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American Morning

Conversation with Madeleine Albright

Aired June 22, 2006 - 07:30   ET


SOLEDAD O'BRIEN, CNN ANCHOR, AMERICAN MORNING: Between Israel's prime minister and the Palestinian president. The prime minister apologizing for recent Israeli air strikes on Palestinian civilians. The two plan to meet again in the coming weeks.
And in just about two and a half hours, the U.S. will face off against Ghana in the World Cup. The Americans have to win to have any chance of advancing.

Good morning, welcome back, everybody. I'm Soledad O'Brien.

JOHN ROBERTS, CNN ANCHOR, AMERICAN MORNING: I'm John Roberts in for Miles O'Brien this week. Good Thursday morning to you.

O'BRIEN: President Bush, as we mentioned, is in Budapest. The president, of course, is trying to mend fences, in many ways, with his European allies. Trying to polish the negative image, frankly, of the U.S. Overseas. Joining us this morning to talk about all that is the former Secretary of State Madeleine Albright.

Nice to see you, ma'am. Thank you for being with us. We certainly appreciate it.

MADELEINE ALBRIGHT, FMR. U.S. SECRETARY OF STATE: Great to be with you, Soledad.

O'BRIEN: Thank you very much. Let's first talk about the president in Vienna yesterday, when he was at this news conference. He very much talked about how they had some unity at their meeting. What do you -- especially on the issues of Iran, especially on the issue of North Korea -- what do you make of the success or lack thereof, maybe in your mind, of that meeting?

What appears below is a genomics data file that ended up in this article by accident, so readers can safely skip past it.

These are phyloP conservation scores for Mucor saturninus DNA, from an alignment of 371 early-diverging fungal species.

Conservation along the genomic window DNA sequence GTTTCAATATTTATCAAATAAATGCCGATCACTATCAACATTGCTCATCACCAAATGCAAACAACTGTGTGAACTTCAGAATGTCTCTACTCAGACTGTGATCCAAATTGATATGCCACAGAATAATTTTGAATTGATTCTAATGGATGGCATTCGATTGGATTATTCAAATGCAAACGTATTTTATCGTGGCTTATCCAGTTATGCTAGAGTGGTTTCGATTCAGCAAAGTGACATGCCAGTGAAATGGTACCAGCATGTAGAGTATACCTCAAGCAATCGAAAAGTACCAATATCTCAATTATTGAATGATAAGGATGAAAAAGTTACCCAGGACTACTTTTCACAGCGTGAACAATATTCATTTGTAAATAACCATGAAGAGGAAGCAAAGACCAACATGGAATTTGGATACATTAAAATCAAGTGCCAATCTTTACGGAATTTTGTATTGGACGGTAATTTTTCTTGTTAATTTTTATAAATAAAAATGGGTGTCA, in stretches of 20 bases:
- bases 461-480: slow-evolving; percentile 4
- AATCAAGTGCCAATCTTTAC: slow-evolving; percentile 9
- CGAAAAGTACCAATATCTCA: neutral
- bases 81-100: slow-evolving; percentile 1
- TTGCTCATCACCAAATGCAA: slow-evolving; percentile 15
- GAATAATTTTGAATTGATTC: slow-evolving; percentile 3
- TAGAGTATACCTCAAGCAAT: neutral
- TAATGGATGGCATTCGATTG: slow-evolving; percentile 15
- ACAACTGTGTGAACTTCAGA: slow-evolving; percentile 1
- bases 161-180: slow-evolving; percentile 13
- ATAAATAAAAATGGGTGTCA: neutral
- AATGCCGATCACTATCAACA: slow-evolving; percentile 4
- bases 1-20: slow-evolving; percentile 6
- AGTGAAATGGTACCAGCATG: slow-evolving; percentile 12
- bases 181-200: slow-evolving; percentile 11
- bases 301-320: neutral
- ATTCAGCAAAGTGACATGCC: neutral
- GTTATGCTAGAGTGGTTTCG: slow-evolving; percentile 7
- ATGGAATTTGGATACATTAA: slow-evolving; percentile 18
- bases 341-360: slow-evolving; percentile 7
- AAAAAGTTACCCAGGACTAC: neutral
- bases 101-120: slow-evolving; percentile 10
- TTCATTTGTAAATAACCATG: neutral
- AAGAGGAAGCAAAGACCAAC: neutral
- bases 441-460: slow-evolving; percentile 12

ALBRIGHT: Well, from what I've read, I think it was a pretty good meeting, because, in fact, it is important to get support on Iran and North Korea from the Europeans.

The Europeans have been dealing with the Iran issue for a long time by themselves, and one of the things that I think has been an important step forward, that some of us have suggested, is that the United States become more involved in those talks, and the ideas that Secretary Rice presented, in terms of putting this package to the Iranians was a big step forward that the Europeans supported.

So I was very pleased to see greater accord, because for me, the trans-Atlantic relationship is an essential one. And I'm glad that the president made that quite clear. O'BRIEN: There are two colleagues of your colleagues from the Clinton administration, who wrote in "The Washington Post" today that there should be a pre-emptive strike against North Korea. They basically say, if North Korea persists in launch preparations, the U.S. should make it clear that they're going to blow that missile up on the launch pad. Would you agree with that strategy?

ALBRIGHT: Well, I have to say this, that the North Korean situation has been very dangerous. It's something I've been saying now for the last five years. When we left office, we were in the middle of negotiations with the North Koreans. There was a missile moratorium.